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Tests of Respiratory Muscle Function

By

Karen L. Wood

, MD, Grant Medical Center, Ohio Health

Last full review/revision Apr 2020| Content last modified Apr 2020
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Maximal inspiratory pressure (MIP) and maximal expiratory pressure (MEP) measurements may aid in evaluating respiratory muscle weakness.

MIP is the pressure generated during maximal inspiratory effort against a closed system. It is usually measured at residual volume (RV) because inspiratory muscle strength is inversely related to lung volume (in a curvilinear fashion).

MEP is measured during a similar maneuver at total lung capacity (TLC) because expiratory muscle strength is directly related to lung volume (again in a curvilinear fashion). The information available from these maneuvers is nonspecific, however, and cannot distinguish between insufficient effort, muscle weakness, and a neurologic disorder.

The maximal voluntary ventilation (MVV) is another measure of the neuromuscular and respiratory systems. The MVV is the total volume of air exhaled during 12 seconds of rapid, deep breathing, which can be compared with a predicted MVV defined as the forced expiratory volume in 1 second (FEV1) × 35 or 40. A significant difference between the predicted and measured MVV may indicate insufficient neuromuscular reserve, abnormal respiratory mechanics, or an inadequate effort. Progressive reduction of tidal volumes during the test is consistent with neuromuscular abnormalities but also occurs with gas trapping as a result of disorders that cause airflow limitation.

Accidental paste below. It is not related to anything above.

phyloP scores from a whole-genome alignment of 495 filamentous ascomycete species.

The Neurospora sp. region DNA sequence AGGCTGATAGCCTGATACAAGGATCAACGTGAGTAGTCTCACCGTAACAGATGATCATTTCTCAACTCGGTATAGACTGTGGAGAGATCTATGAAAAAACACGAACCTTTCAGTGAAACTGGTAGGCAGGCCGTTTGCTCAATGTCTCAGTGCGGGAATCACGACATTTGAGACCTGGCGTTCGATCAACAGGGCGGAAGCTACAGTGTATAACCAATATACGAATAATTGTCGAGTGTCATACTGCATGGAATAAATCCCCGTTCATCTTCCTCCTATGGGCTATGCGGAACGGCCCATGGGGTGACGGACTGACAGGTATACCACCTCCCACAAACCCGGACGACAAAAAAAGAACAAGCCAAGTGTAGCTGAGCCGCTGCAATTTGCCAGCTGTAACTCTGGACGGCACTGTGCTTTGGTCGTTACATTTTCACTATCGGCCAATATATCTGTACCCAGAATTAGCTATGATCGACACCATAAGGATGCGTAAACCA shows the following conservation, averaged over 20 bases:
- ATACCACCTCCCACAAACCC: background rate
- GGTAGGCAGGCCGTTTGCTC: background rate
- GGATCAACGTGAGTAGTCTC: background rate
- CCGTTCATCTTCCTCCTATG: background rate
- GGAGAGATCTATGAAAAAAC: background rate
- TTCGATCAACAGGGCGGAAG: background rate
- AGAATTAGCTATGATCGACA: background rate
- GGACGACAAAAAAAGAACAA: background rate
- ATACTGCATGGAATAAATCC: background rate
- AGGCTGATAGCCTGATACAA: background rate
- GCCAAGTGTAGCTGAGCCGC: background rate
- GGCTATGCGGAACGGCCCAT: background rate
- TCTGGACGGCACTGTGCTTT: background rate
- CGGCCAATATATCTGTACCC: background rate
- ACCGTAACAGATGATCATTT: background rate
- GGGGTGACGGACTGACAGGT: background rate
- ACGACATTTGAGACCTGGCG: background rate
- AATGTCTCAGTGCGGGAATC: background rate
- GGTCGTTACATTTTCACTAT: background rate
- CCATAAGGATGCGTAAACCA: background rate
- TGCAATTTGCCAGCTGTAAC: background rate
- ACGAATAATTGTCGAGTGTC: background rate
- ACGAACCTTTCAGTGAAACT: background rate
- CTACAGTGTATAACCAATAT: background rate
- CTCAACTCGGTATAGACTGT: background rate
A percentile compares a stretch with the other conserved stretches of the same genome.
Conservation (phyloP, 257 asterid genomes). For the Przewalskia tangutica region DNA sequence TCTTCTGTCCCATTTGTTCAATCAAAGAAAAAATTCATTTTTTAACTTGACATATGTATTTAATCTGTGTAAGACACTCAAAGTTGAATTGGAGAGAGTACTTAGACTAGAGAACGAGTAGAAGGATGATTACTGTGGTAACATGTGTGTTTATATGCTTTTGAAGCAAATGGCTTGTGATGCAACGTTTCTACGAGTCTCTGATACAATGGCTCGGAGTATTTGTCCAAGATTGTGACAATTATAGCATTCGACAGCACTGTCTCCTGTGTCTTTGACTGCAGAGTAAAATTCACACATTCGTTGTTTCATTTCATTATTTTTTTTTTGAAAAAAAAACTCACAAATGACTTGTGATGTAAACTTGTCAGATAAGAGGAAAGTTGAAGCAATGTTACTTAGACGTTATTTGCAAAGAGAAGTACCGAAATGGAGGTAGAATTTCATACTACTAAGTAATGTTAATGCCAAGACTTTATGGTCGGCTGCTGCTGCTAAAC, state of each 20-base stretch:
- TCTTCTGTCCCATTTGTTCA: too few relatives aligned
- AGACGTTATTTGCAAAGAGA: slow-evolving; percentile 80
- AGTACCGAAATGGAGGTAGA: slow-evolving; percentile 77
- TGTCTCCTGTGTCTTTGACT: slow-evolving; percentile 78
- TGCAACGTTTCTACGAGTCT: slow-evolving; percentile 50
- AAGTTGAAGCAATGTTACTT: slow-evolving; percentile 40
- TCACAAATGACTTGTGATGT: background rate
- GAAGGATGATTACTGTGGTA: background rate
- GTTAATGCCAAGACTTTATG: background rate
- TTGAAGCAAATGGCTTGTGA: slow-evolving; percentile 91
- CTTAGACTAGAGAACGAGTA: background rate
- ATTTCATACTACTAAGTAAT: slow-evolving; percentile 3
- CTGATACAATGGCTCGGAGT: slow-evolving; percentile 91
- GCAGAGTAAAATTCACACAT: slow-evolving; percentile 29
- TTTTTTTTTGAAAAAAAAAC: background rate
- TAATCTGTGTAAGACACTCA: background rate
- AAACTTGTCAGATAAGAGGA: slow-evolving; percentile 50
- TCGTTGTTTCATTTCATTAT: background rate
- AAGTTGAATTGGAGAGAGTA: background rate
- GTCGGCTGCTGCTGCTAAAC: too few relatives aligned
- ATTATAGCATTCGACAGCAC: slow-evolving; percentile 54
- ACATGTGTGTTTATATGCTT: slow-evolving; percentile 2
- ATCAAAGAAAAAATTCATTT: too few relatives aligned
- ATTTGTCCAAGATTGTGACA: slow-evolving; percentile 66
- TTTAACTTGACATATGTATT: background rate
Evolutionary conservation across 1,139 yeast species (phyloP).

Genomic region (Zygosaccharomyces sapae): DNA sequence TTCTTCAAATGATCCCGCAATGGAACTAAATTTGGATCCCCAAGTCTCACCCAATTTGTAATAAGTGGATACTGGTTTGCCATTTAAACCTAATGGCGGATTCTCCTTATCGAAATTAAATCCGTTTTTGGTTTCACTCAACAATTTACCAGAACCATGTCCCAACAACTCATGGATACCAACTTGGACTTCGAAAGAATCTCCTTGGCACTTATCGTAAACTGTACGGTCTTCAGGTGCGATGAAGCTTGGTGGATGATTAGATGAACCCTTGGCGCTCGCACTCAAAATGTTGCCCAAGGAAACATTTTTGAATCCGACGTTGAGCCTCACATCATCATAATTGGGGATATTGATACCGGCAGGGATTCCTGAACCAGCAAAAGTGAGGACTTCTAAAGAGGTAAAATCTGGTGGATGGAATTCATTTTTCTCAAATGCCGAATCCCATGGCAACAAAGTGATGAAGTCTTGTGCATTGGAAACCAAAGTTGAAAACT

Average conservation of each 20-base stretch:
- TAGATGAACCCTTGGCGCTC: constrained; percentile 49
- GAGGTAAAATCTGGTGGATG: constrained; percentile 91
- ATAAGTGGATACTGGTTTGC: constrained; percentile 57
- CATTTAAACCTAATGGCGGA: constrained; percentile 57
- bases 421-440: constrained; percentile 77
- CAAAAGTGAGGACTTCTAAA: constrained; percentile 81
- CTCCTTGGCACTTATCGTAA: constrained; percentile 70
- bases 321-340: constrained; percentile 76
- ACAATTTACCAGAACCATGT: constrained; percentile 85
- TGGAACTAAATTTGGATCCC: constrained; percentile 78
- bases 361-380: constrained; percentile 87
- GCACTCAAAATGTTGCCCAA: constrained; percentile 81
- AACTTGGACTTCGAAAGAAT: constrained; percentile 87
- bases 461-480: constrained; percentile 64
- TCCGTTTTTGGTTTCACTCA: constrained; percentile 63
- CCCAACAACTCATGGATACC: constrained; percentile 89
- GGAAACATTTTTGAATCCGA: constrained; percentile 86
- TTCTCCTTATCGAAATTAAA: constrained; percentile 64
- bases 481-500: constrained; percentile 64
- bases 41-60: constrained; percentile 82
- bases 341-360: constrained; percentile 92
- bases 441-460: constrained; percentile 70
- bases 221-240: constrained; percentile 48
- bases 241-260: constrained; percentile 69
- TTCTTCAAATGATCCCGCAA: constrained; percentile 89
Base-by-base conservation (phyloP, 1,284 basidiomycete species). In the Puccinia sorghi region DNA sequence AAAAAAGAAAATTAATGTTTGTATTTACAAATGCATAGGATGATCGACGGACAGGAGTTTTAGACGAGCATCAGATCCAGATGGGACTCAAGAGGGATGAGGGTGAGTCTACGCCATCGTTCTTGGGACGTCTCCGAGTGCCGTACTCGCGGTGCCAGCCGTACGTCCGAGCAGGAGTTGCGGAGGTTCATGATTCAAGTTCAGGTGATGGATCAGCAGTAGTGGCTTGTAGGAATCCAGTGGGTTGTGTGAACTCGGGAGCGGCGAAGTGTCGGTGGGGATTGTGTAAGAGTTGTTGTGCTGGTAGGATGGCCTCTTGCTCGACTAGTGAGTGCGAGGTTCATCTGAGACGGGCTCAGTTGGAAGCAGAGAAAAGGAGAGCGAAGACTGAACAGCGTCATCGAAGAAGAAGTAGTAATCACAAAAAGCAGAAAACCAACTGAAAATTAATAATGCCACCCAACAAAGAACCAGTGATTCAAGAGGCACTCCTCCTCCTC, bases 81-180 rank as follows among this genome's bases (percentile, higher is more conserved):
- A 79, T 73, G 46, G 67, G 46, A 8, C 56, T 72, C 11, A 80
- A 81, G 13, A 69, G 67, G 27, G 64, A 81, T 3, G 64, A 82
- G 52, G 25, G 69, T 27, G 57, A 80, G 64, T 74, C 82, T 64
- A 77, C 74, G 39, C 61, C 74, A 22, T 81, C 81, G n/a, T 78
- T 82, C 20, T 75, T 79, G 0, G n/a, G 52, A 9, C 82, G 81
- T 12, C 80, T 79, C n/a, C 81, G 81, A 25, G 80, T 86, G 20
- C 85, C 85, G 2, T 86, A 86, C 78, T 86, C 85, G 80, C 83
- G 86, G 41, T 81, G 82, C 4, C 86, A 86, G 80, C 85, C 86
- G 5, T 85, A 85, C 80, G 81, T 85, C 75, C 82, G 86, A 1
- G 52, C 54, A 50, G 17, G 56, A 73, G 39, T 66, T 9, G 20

The sniff test is sometimes used in suspected cases of diaphragmatic paralysis or paresis. During continuous fluoroscopic examination, the patient makes a quick, short, strong inspiratory effort (“sniff”). This maneuver minimizes the contribution of the other muscles of respiration (eg, intercostals). A weakened hemidiaphragm may have decreased excursion compared with the contralateral diaphragm or may move upward paradoxically. Occasionally, electromyographic interrogation of the diaphragm and phrenic nerve is done, but carrying out and interpreting the results of this test require considerable expertise, and the diagnostic accuracy of the test is uncertain.

Muscle and nerve biopsies may be helpful in selected cases.

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